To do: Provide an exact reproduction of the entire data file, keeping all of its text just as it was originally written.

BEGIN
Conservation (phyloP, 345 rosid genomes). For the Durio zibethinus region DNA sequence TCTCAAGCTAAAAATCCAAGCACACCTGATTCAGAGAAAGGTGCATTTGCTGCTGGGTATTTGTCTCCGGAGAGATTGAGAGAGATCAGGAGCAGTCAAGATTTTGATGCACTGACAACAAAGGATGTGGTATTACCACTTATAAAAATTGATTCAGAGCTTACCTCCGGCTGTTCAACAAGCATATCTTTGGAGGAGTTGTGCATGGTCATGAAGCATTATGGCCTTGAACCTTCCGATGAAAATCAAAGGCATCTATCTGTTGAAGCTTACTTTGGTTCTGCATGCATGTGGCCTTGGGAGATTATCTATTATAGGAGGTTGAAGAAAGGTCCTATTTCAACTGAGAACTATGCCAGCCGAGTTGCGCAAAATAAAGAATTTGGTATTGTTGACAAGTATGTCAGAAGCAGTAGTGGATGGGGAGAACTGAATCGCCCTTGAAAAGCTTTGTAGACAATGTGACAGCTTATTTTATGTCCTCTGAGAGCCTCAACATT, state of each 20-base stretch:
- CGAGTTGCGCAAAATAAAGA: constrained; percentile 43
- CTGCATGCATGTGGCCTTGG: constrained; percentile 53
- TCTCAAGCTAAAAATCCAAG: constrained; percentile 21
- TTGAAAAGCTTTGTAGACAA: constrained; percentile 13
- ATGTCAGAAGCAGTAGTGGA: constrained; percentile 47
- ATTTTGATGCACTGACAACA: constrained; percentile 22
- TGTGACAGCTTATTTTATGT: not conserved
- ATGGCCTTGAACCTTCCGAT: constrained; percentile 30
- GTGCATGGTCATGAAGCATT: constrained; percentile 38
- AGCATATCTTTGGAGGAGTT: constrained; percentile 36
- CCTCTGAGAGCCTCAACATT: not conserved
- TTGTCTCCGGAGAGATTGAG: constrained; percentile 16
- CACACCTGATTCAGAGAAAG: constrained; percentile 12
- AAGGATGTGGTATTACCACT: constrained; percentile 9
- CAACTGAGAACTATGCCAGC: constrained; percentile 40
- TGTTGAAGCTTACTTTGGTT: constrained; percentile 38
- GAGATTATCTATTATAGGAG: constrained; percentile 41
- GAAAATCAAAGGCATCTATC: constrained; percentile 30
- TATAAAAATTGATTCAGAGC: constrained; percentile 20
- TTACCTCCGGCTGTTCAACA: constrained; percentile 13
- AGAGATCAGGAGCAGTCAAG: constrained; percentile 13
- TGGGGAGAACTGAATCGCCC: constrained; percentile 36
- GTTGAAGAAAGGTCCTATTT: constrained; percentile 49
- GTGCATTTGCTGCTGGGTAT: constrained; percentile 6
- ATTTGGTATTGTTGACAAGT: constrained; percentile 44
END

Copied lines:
Conservation (phyloP, 345 rosid genomes). For the Durio zibethinus region DNA sequence TCTCAAGCTAAAAATCCAAGCACACCTGATTCAGAGAAAGGTGCATTTGCTGCTGGGTATTTGTCTCCGGAGAGATTGAGAGAGATCAGGAGCAGTCAAGATTTTGATGCACTGACAACAAAGGATGTGGTATTACCACTTATAAAAATTGATTCAGAGCTTACCTCCGGCTGTTCAACAAGCATATCTTTGGAGGAGTTGTGCATGGTCATGAAGCATTATGGCCTTGAACCTTCCGATGAAAATCAAAGGCATCTATCTGTTGAAGCTTACTTTGGTTCTGCATGCATGTGGCCTTGGGAGATTATCTATTATAGGAGGTTGAAGAAAGGTCCTATTTCAACTGAGAACTATGCCAGCCGAGTTGCGCAAAATAAAGAATTTGGTATTGTTGACAAGTATGTCAGAAGCAGTAGTGGATGGGGAGAACTGAATCGCCCTTGAAAAGCTTTGTAGACAATGTGACAGCTTATTTTATGTCCTCTGAGAGCCTCAACATT, state of each 20-base stretch:
- CGAGTTGCGCAAAATAAAGA: constrained; percentile 43
- CTGCATGCATGTGGCCTTGG: constrained; percentile 53
- TCTCAAGCTAAAAATCCAAG: constrained; percentile 21
- TTGAAAAGCTTTGTAGACAA: constrained; percentile 13
- ATGTCAGAAGCAGTAGTGGA: constrained; percentile 47
- ATTTTGATGCACTGACAACA: constrained; percentile 22
- TGTGACAGCTTATTTTATGT: not conserved
- ATGGCCTTGAACCTTCCGAT: constrained; percentile 30
- GTGCATGGTCATGAAGCATT: constrained; percentile 38
- AGCATATCTTTGGAGGAGTT: constrained; percentile 36
- CCTCTGAGAGCCTCAACATT: not conserved
- TTGTCTCCGGAGAGATTGAG: constrained; percentile 16
- CACACCTGATTCAGAGAAAG: constrained; percentile 12
- AAGGATGTGGTATTACCACT: constrained; percentile 9
- CAACTGAGAACTATGCCAGC: constrained; percentile 40
- TGTTGAAGCTTACTTTGGTT: constrained; percentile 38
- GAGATTATCTATTATAGGAG: constrained; percentile 41
- GAAAATCAAAGGCATCTATC: constrained; percentile 30
- TATAAAAATTGATTCAGAGC: constrained; percentile 20
- TTACCTCCGGCTGTTCAACA: constrained; percentile 13
- AGAGATCAGGAGCAGTCAAG: constrained; percentile 13
- TGGGGAGAACTGAATCGCCC: constrained; percentile 36
- GTTGAAGAAAGGTCCTATTT: constrained; percentile 49
- GTGCATTTGCTGCTGGGTAT: constrained; percentile 6
- ATTTGGTATTGTTGACAAGT: constrained; percentile 44